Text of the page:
What does an agile software vendor look like?
by Jack Cheesbrough on April 23rd, 2019
Being a disruptive force within your industry means adapting to the changing technological landscape. Not only does your company need to be ready and adaptive to the process of organisational change, but you need a software vendor who understands your operational pains and supports your growth plans. In practice, you need a partner who can lead change, help you adapt to your evolving organisational and trading environments, deliver benefits quickly, and, critically, understand and engage the people within your organisation.
These vendors can be a rare breed. The traditional software implementation model can be slow to start, slow to end and a drain on your precious resources. When every vendor promises the earth while often being detached from commercial reality, how do you know if the partner you choose will transform your organisation positively?
Before you make a decision, here are 4 clues that will tell you to differentiate an Agile Partner:
1. An agile partner talks about Individuals and interactions over processes and tools
The first rule of good software implementation is that it’s not about software.
The primary function of software and systems is to support the people that drive organisations. In practice, this means never losing sight of the problems the software was supposed to solve. If you’re being forced to change proven business processes to fit the software, or if you get lost in a maze integration and bolt on developments, it is highly likely that you’re being squeezed into a one size fits all solution. This can never be the solution
Agile vendors follow agile principles when they develop software. They find the industries, processes, and customers that they can serve best. They create dynamic, configurable solutions, and they always create products and services to solve operational problems, not create them.
What, then do you look for? First, look for software vendors with a track record in your industry. Second, evaluate how they present their case and ask them these three questions:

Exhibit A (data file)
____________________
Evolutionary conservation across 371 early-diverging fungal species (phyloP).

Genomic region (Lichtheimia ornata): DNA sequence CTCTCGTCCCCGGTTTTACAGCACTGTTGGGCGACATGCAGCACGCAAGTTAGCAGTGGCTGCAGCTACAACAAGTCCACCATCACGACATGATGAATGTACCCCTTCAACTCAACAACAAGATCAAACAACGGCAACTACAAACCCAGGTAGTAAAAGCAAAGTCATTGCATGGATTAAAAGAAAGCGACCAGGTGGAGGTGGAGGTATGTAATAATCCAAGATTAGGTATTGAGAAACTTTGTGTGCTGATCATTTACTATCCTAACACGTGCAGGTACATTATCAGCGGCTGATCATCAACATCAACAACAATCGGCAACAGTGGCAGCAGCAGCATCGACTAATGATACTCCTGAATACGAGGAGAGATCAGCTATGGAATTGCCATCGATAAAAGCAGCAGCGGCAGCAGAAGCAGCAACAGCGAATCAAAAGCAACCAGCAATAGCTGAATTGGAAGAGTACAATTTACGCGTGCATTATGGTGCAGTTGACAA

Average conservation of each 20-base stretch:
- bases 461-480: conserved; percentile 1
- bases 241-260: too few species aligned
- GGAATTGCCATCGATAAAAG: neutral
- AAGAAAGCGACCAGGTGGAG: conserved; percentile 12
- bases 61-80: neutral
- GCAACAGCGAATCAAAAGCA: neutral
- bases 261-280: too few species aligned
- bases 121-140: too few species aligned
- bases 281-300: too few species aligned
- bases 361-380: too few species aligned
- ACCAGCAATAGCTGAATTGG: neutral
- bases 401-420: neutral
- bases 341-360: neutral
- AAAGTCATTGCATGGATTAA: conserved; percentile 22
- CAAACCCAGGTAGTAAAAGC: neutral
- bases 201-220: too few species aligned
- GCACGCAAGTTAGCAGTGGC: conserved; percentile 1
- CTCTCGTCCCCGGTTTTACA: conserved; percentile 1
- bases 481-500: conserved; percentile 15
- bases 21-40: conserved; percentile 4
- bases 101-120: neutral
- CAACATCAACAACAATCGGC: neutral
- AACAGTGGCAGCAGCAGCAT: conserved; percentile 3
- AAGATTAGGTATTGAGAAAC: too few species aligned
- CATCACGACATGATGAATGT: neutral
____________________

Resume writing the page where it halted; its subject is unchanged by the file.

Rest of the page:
- Can they demonstrate they’ve solved similar problems before?
- Can they reference teams in other organisations who use the system to solve their problems?
- Are they flexible in their behaviour or do you suspect they’re structurally too large and rigid to accommodate your needs?
2. An agile partner prioritises functioning software over comprehensive documentation
Functioning software (i.e. software that delivers in practice what it claims to deliver in theory) should be the measure of success in any software implementation. The tangible benefits should be delivered at an early stage and follow consistently thereafter. These benefits are delivered, initially, through short term iterative instalments embedded within the business processes of your organisation.
Challenge any vendor who prioritises blueprints over benefits. It is not acceptable for the output of the first three months work to be a blueprint of your requirements. Three months is more than enough time to deliver early, measurable benefits.
3. An agile partner promotes customer collaboration over contract negotiation
An effective partner will be fearless in pushing you outside your comfort zone by challenging existing practices and assumptions.
You’re paying for more than software. You’re paying for an honest, open and collaborative consultancy service, which is an opportunity to learn, refine your business processes, shake up your organisation, your vision and your goals. To reiterate: the first rule of good software implementation is that it’s not about software.
Your partner should be facilitating growth, collaborating with your team and pushing you to deliver your objectives. Be wary of rigid contract clauses, long diagnostic periods and restricted escalation channels. Ask yourself:
- Who’s needs these are meeting?
- Are they sandbagging techniques to cover the vendor in the eventuality that the project fails?
Then ask yourself the most important question of all:
- Why would I start a project with a vendor who needs to take such precautions?
4. An agile partner responds to change over managing to a plan
You are investing in software to implement change.
As you begin this journey your requirements will change. Consider the variables in your organisation that will be central to the process: your vision, your budget, your marketing plans, your sales targets, your service levels and many more besides. Each of these variables will themselves change in the course of implementation.
This means that managing according to detailed project plans at the expense of your changing business needs is not serving you, it’s serving your vendor. An agile partner will welcome changing requirements, even late in development, because this is what delivers value to you. Agile partners harness change to give you a competitive advantage.
Your customers are demanding more, and so should you. You have the right to demand an agile software vendor who is honest during the sales process and flexible in delivery. These values drive human, not just technological, change.